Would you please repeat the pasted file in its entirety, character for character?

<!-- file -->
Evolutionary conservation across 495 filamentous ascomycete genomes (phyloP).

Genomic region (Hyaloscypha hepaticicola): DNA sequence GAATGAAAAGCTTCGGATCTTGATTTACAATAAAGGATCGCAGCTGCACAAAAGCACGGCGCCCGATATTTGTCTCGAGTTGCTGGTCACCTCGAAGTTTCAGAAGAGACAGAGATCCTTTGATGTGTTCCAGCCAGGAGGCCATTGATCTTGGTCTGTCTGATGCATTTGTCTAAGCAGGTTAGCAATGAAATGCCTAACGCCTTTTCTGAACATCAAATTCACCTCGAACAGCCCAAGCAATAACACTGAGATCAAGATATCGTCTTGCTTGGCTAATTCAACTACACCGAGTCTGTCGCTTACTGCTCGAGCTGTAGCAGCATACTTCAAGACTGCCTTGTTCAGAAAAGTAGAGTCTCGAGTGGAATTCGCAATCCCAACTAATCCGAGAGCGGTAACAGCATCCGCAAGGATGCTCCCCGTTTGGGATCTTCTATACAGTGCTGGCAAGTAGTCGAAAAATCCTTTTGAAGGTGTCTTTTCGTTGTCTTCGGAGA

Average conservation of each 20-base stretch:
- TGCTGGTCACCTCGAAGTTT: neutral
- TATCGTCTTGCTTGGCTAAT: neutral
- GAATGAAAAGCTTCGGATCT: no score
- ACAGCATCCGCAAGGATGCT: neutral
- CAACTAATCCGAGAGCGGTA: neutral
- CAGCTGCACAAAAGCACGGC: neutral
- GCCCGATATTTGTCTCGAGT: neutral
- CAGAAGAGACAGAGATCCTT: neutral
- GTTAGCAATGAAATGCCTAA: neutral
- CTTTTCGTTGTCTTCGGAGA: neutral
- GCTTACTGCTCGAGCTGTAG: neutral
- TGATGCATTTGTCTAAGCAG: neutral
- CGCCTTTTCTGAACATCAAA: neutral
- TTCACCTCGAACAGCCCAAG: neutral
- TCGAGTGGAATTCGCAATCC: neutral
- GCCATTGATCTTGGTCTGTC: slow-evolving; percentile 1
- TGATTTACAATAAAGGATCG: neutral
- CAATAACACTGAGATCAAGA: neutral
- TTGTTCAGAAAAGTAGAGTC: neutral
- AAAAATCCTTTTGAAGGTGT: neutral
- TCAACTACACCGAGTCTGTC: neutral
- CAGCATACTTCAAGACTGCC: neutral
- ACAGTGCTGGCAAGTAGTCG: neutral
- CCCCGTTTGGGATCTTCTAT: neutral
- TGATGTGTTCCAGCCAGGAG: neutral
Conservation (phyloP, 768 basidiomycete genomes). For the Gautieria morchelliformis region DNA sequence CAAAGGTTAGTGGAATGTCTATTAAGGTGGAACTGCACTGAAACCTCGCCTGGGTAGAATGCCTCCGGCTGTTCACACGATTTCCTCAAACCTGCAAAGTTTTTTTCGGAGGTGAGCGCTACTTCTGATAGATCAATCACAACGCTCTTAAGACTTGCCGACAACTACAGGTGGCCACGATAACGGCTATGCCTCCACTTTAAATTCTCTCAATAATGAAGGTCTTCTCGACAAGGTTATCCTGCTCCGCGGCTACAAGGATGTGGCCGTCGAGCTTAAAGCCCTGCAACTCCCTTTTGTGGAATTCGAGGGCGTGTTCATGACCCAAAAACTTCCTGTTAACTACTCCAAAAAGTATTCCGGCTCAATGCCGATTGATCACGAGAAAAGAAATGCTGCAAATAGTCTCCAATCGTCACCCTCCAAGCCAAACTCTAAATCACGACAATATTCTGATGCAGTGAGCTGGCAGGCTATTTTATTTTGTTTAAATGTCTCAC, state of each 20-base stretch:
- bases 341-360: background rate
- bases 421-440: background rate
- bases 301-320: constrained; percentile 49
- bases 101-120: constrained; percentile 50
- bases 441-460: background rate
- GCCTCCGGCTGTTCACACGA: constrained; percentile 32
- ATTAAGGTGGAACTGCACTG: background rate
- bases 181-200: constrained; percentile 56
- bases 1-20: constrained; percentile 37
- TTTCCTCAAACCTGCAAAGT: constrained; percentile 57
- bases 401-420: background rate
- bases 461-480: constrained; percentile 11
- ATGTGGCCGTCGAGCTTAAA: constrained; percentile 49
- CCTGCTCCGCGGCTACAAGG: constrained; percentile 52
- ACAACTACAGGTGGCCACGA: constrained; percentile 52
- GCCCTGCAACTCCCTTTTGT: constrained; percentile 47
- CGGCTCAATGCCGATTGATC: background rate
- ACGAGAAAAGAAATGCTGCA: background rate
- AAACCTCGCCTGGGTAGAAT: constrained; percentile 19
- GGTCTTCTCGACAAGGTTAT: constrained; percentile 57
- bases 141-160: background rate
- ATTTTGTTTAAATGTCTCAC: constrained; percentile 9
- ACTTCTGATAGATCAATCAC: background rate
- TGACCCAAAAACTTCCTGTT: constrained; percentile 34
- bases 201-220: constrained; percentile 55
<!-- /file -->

Evolutionary conservation across 495 filamentous ascomycete genomes (phyloP).

Genomic region (Hyaloscypha hepaticicola): DNA sequence GAATGAAAAGCTTCGGATCTTGATTTACAATAAAGGATCGCAGCTGCACAAAAGCACGGCGCCCGATATTTGTCTCGAGTTGCTGGTCACCTCGAAGTTTCAGAAGAGACAGAGATCCTTTGATGTGTTCCAGCCAGGAGGCCATTGATCTTGGTCTGTCTGATGCATTTGTCTAAGCAGGTTAGCAATGAAATGCCTAACGCCTTTTCTGAACATCAAATTCACCTCGAACAGCCCAAGCAATAACACTGAGATCAAGATATCGTCTTGCTTGGCTAATTCAACTACACCGAGTCTGTCGCTTACTGCTCGAGCTGTAGCAGCATACTTCAAGACTGCCTTGTTCAGAAAAGTAGAGTCTCGAGTGGAATTCGCAATCCCAACTAATCCGAGAGCGGTAACAGCATCCGCAAGGATGCTCCCCGTTTGGGATCTTCTATACAGTGCTGGCAAGTAGTCGAAAAATCCTTTTGAAGGTGTCTTTTCGTTGTCTTCGGAGA

Average conservation of each 20-base stretch:
- TGCTGGTCACCTCGAAGTTT: neutral
- TATCGTCTTGCTTGGCTAAT: neutral
- GAATGAAAAGCTTCGGATCT: no score
- ACAGCATCCGCAAGGATGCT: neutral
- CAACTAATCCGAGAGCGGTA: neutral
- CAGCTGCACAAAAGCACGGC: neutral
- GCCCGATATTTGTCTCGAGT: neutral
- CAGAAGAGACAGAGATCCTT: neutral
- GTTAGCAATGAAATGCCTAA: neutral
- CTTTTCGTTGTCTTCGGAGA: neutral
- GCTTACTGCTCGAGCTGTAG: neutral
- TGATGCATTTGTCTAAGCAG: neutral
- CGCCTTTTCTGAACATCAAA: neutral
- TTCACCTCGAACAGCCCAAG: neutral
- TCGAGTGGAATTCGCAATCC: neutral
- GCCATTGATCTTGGTCTGTC: slow-evolving; percentile 1
- TGATTTACAATAAAGGATCG: neutral
- CAATAACACTGAGATCAAGA: neutral
- TTGTTCAGAAAAGTAGAGTC: neutral
- AAAAATCCTTTTGAAGGTGT: neutral
- TCAACTACACCGAGTCTGTC: neutral
- CAGCATACTTCAAGACTGCC: neutral
- ACAGTGCTGGCAAGTAGTCG: neutral
- CCCCGTTTGGGATCTTCTAT: neutral
- TGATGTGTTCCAGCCAGGAG: neutral
Conservation (phyloP, 768 basidiomycete genomes). For the Gautieria morchelliformis region DNA sequence CAAAGGTTAGTGGAATGTCTATTAAGGTGGAACTGCACTGAAACCTCGCCTGGGTAGAATGCCTCCGGCTGTTCACACGATTTCCTCAAACCTGCAAAGTTTTTTTCGGAGGTGAGCGCTACTTCTGATAGATCAATCACAACGCTCTTAAGACTTGCCGACAACTACAGGTGGCCACGATAACGGCTATGCCTCCACTTTAAATTCTCTCAATAATGAAGGTCTTCTCGACAAGGTTATCCTGCTCCGCGGCTACAAGGATGTGGCCGTCGAGCTTAAAGCCCTGCAACTCCCTTTTGTGGAATTCGAGGGCGTGTTCATGACCCAAAAACTTCCTGTTAACTACTCCAAAAAGTATTCCGGCTCAATGCCGATTGATCACGAGAAAAGAAATGCTGCAAATAGTCTCCAATCGTCACCCTCCAAGCCAAACTCTAAATCACGACAATATTCTGATGCAGTGAGCTGGCAGGCTATTTTATTTTGTTTAAATGTCTCAC, state of each 20-base stretch:
- bases 341-360: background rate
- bases 421-440: background rate
- bases 301-320: constrained; percentile 49
- bases 101-120: constrained; percentile 50
- bases 441-460: background rate
- GCCTCCGGCTGTTCACACGA: constrained; percentile 32
- ATTAAGGTGGAACTGCACTG: background rate
- bases 181-200: constrained; percentile 56
- bases 1-20: constrained; percentile 37
- TTTCCTCAAACCTGCAAAGT: constrained; percentile 57
- bases 401-420: background rate
- bases 461-480: constrained; percentile 11
- ATGTGGCCGTCGAGCTTAAA: constrained; percentile 49
- CCTGCTCCGCGGCTACAAGG: constrained; percentile 52
- ACAACTACAGGTGGCCACGA: constrained; percentile 52
- GCCCTGCAACTCCCTTTTGT: constrained; percentile 47
- CGGCTCAATGCCGATTGATC: background rate
- ACGAGAAAAGAAATGCTGCA: background rate
- AAACCTCGCCTGGGTAGAAT: constrained; percentile 19
- GGTCTTCTCGACAAGGTTAT: constrained; percentile 57
- bases 141-160: background rate
- ATTTTGTTTAAATGTCTCAC: constrained; percentile 9
- ACTTCTGATAGATCAATCAC: background rate
- TGACCCAAAAACTTCCTGTT: constrained; percentile 34
- bases 201-220: constrained; percentile 55